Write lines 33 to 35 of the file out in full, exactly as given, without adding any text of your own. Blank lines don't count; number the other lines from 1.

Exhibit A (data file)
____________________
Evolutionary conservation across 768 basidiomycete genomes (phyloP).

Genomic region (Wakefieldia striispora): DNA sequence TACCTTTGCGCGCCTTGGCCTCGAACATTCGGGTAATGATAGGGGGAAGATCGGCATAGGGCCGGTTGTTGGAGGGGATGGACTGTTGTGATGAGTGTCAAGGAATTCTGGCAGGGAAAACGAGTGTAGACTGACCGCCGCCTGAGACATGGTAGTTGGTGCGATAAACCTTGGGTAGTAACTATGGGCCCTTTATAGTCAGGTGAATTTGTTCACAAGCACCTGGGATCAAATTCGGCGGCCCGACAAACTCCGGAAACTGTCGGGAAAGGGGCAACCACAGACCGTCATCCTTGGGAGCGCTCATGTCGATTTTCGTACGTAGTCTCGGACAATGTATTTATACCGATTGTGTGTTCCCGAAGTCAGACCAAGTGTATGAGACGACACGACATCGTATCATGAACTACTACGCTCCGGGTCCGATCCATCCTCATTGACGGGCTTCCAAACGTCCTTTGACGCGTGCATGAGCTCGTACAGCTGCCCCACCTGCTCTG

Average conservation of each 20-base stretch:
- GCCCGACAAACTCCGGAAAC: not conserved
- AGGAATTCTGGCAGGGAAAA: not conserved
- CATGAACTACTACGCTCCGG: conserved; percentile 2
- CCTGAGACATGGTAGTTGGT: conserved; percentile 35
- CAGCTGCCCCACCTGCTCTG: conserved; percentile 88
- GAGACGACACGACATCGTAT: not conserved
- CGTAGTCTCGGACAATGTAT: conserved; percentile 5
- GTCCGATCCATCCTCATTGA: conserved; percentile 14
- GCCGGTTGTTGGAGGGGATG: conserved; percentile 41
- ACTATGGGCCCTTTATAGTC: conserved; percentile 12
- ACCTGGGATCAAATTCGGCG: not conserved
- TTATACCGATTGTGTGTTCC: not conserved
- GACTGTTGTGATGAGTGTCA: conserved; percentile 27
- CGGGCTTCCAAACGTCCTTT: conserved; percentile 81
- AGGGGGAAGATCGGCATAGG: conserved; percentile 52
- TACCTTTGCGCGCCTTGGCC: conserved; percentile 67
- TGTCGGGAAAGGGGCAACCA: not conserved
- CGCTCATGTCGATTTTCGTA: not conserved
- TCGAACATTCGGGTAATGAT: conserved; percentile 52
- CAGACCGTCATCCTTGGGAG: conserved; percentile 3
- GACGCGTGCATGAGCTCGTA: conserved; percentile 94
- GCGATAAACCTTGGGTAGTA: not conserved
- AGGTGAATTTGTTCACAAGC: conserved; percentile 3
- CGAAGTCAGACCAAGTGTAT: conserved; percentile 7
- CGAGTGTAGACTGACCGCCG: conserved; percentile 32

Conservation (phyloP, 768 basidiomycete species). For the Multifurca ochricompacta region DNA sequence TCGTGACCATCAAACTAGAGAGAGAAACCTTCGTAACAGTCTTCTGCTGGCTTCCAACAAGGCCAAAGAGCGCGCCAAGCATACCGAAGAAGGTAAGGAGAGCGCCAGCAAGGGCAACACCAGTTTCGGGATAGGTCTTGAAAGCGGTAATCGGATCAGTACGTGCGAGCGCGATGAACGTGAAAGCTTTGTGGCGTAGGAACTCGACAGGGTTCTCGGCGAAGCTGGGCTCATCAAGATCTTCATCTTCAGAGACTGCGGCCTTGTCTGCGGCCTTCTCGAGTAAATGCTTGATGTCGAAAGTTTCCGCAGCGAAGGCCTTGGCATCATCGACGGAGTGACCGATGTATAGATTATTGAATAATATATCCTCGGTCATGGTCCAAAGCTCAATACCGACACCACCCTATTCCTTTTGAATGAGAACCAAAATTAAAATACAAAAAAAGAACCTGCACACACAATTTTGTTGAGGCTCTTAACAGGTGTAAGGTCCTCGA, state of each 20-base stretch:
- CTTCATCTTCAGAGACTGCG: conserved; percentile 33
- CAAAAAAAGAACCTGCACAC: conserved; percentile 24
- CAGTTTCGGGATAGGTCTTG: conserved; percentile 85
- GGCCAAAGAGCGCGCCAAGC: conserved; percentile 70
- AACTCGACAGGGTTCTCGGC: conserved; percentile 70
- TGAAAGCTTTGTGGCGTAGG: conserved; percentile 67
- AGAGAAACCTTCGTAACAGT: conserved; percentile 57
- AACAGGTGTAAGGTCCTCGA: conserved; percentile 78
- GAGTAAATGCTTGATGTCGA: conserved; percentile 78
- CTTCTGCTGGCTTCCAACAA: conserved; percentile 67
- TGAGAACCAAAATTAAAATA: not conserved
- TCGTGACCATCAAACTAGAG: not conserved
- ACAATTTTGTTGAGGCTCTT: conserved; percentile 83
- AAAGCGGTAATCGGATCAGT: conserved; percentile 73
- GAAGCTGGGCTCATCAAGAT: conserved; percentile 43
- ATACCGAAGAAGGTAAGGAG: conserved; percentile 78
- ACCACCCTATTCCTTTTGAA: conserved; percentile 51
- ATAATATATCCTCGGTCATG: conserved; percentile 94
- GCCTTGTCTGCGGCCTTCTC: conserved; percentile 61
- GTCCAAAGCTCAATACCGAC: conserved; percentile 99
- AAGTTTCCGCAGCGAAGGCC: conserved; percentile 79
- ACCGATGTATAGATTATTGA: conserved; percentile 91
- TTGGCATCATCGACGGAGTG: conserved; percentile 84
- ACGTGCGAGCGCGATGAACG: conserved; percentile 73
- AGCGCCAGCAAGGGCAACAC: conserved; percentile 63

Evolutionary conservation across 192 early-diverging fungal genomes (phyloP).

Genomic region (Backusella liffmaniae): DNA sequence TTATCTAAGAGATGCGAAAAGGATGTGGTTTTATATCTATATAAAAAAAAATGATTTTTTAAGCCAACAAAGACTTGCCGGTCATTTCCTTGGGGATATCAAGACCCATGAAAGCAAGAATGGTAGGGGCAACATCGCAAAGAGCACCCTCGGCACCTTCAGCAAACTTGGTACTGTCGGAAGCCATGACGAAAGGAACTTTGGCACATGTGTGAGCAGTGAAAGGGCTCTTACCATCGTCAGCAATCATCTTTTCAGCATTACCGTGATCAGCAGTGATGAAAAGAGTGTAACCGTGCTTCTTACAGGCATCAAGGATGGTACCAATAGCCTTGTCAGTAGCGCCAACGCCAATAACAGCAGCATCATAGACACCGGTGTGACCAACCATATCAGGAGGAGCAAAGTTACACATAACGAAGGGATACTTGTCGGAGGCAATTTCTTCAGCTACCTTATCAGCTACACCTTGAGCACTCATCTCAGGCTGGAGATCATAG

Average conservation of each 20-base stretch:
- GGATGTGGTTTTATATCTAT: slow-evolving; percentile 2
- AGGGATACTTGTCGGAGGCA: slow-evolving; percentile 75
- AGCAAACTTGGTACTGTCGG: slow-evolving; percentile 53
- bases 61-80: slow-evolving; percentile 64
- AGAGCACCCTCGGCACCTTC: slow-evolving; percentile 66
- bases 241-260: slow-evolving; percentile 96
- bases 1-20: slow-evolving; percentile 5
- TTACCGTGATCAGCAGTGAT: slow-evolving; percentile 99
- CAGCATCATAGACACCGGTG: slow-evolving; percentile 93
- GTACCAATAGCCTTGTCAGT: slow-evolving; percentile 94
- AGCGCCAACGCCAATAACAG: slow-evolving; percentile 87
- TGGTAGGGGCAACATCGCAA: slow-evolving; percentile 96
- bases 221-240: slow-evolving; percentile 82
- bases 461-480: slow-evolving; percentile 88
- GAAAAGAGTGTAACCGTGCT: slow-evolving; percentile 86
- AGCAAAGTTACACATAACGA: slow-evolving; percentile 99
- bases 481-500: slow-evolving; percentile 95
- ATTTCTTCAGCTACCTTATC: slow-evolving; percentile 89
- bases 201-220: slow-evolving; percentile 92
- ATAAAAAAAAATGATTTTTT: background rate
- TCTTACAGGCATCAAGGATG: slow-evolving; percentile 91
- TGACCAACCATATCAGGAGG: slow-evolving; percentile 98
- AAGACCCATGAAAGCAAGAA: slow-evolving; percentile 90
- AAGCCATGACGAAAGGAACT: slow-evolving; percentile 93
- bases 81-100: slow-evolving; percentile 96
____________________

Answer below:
- GGCCAAAGAGCGCGCCAAGC: conserved; percentile 70
- AACTCGACAGGGTTCTCGGC: conserved; percentile 70
- TGAAAGCTTTGTGGCGTAGG: conserved; percentile 67